by Allen Wyatt
(last updated March 19, 2022)
Gordon wonders how he can import a subset of a text file into Excel, depending upon the value of a particular field. As an example, he may want to only import records that contain a "y" in column 5 of each record in the text file.
There are several ways you can approach this task. One is that you could simply import the whole text file, sort the records, and delete those you don't want. This is, perhaps, the simplest option if you only need to process a single file and the entire file can fit within a single worksheet.
Another approach is to use a macro. (This is the one that I find the fastest and easiest, particularly if you need to import the same type of file quite a bit.) The macro can open the text file, read each line, and then make a determination as to whether the information in that line should be added to the worksheet or not. Here's an example that will open a file named "MyCSVFile.txt" and then stick the data into a new worksheet starting at the first row.
Sub ReadMyFile() Dim R As Integer Dim C As Integer Dim sDelim As String Dim sRaw As String Dim ReadArray() As String sDelim = "," ' Set to vbTab if tab-delimited file Worksheets.Add Open "myCSVFile.txt" For Input As #1 R = 1 Do While Not EOF(1) Line Input #1, sRaw ReadArray() = Split(sRaw, sDelim, 20, vbTextCompare) If ReadArray(4) = "y" Then For C = 0 To UBound(ReadArray) Cells(R, C + 1).Value = ReadArray(C) Next C R = R + 1 End If Loop Close #1 End Sub
To use the macro, simply change the name of the file to match the file you want to process. You'll also want to modify the sDelim variable to make sure it matches whatever is being used as a delimiter in your records. As written, it assumes the delimiter is a comma (which it would be in a CSV file), but you could change it to vbTab if you are actually working with a tab-delimted file. After the macro is complete, only those records with a single, lowercase "y" character are in the new worksheet.
Another approach is to use the Power Query feature of Excel. This is a free add-in, from Microsoft, that is available for some variations of Excel 2010 and Excel 2013. You can download (and find out which variations are supported) at this location:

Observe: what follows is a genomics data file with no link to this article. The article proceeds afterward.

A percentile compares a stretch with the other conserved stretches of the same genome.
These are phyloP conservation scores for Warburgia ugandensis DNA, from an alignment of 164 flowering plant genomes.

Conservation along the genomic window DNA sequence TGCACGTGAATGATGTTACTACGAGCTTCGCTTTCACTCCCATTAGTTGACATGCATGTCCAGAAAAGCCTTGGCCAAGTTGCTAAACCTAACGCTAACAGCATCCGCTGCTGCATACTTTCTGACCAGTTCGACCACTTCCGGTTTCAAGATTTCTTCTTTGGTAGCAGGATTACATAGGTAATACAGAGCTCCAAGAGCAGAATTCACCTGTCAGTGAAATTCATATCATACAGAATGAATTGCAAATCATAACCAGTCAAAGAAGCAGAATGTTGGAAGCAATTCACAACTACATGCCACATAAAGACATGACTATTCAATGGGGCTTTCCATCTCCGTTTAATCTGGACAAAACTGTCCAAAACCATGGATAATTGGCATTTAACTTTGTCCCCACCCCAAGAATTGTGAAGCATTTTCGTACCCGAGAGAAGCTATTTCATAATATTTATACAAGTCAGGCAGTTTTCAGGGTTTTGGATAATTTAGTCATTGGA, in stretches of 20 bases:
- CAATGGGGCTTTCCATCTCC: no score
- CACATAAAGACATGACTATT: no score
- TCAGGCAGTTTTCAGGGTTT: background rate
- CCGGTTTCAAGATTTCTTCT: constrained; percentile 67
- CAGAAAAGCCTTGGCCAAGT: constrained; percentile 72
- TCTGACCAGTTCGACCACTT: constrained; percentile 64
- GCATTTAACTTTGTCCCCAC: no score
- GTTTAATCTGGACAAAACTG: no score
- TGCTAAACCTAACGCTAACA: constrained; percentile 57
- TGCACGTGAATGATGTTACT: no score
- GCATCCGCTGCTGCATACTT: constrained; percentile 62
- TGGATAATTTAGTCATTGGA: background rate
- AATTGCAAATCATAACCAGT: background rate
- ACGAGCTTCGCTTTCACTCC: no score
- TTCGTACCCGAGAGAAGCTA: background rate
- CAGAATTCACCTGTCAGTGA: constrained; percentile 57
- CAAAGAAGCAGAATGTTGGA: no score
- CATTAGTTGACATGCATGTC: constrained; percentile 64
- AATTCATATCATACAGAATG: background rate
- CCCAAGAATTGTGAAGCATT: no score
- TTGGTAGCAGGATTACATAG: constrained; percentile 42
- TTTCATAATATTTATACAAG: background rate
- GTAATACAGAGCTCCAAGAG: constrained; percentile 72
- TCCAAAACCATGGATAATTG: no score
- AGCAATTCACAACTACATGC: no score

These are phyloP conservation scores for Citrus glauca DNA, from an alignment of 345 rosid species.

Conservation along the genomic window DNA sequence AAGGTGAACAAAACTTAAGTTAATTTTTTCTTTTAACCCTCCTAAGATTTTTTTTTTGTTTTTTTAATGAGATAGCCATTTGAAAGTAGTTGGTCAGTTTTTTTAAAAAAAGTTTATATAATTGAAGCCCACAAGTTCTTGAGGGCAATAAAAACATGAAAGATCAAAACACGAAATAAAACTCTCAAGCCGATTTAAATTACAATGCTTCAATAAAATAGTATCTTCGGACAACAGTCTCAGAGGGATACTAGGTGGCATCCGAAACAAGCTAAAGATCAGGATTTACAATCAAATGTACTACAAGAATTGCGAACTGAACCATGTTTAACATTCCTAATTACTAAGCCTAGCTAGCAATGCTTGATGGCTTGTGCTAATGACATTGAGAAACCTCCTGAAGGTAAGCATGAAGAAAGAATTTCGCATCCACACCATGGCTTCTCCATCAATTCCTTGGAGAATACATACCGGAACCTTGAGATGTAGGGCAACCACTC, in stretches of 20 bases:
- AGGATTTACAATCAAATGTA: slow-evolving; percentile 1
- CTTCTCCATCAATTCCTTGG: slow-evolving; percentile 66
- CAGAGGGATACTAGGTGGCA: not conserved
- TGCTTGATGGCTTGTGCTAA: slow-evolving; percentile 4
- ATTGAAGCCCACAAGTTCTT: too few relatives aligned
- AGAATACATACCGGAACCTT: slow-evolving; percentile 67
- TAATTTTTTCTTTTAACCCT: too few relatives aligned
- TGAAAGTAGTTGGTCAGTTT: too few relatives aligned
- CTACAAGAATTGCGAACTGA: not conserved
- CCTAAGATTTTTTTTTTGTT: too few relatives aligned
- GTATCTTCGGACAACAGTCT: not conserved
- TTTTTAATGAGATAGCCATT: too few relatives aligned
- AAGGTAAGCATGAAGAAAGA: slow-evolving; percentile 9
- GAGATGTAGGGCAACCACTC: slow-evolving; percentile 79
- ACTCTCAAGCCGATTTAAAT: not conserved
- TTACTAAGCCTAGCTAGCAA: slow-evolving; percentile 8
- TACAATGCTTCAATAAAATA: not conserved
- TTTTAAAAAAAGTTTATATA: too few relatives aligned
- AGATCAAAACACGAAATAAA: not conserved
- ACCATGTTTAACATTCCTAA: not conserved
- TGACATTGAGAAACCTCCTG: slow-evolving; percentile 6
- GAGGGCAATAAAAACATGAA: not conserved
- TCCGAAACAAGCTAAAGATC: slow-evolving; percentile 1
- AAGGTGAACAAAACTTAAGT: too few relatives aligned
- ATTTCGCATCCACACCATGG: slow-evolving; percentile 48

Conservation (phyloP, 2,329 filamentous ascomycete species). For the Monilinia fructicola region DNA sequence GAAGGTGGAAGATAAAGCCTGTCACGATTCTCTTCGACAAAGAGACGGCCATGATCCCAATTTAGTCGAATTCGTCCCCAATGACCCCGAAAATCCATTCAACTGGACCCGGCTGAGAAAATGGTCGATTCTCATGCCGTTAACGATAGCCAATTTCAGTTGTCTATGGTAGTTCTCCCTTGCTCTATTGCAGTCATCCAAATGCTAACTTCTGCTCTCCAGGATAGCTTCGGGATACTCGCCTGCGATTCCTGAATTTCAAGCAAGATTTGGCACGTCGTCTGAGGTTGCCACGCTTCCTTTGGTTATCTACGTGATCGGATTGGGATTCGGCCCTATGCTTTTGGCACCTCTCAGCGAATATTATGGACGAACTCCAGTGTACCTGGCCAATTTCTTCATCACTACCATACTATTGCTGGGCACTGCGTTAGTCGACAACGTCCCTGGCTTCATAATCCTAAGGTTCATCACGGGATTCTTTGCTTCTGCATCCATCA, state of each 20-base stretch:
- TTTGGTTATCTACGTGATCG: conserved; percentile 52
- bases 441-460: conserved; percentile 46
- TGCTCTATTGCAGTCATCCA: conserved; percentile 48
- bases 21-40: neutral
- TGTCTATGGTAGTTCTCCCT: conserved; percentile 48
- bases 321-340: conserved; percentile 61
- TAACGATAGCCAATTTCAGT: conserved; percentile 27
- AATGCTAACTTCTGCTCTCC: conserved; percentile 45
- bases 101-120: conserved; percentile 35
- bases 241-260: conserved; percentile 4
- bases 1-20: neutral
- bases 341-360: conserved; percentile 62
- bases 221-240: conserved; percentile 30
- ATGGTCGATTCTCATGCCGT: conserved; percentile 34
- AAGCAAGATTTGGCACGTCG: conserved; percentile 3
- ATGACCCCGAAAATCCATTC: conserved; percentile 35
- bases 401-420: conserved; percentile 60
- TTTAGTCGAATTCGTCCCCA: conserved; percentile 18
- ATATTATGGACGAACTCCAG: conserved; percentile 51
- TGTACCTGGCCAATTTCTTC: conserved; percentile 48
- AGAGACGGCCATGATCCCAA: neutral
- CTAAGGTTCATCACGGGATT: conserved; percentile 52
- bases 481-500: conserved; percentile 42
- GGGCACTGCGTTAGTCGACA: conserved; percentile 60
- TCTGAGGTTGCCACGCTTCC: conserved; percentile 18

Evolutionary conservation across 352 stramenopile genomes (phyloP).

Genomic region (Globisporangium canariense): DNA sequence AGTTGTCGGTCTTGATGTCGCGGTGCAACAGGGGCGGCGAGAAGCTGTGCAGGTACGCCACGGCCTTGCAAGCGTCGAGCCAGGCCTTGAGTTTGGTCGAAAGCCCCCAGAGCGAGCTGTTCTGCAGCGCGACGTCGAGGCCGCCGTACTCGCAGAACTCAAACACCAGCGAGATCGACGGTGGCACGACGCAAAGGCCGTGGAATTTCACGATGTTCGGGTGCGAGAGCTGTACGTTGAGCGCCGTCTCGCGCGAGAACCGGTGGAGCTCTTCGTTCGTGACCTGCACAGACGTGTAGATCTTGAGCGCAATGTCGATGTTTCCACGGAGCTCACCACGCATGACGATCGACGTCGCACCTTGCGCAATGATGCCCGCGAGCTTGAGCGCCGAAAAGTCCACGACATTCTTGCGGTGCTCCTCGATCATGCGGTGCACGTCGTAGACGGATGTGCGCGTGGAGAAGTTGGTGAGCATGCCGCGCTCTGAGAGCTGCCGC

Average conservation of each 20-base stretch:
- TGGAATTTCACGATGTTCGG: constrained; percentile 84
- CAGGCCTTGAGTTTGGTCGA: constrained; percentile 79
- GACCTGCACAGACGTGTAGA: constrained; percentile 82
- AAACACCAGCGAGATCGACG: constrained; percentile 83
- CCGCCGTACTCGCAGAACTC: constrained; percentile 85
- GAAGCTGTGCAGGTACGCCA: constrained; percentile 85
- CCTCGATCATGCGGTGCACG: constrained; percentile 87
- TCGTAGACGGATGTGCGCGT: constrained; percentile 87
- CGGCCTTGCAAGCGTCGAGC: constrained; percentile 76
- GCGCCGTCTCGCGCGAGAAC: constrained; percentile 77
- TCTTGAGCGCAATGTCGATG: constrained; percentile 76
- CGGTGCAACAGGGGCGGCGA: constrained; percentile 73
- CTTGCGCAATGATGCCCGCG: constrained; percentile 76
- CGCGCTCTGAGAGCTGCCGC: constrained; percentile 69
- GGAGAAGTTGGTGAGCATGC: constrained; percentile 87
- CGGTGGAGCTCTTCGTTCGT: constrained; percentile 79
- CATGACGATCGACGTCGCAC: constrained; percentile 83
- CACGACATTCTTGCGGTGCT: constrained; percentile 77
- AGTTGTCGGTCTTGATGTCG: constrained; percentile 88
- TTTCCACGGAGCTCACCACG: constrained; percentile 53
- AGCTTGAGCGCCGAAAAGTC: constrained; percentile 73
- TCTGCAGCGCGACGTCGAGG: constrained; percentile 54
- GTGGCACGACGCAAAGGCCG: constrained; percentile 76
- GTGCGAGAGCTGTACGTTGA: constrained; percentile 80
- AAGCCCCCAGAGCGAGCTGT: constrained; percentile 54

If you are using Excel 2016, then Power Query is built into the program. If you have Power Query installed or available in your version of Excel and that version of Excel happens to be Excel 2010 or Excel 2013, then follow these steps:
If you are using Excel 2016 or a later version, the steps are a bit different:
At this point—regardless of the version of Excel you are using—you can use the controls to specify a query (meaning, setting up a definition of which records should be imported). When you click Close and Load, the records are retrieved from the file, and the query can be saved for future use.
A fourth approach is to use Microsoft Query. To do so, you'll need to follow this very lengthly series of steps. (Nobody ever said that Microsoft wanted to make Microsoft Query easy to use, and you'll agree after you go through these steps.)
Figure 1. The Choose Data Source dialog box.
Figure 2. The Create New Data Source dialog box.
Figure 3. The Add Criteria dialog box.
Figure 4. The Import Data dialog box.
(Told you the steps were lengthly.) You can now work with the data in Excel and, if desired, use the tools on the Design tab of the ribbon to refresh the data from the CSV file.
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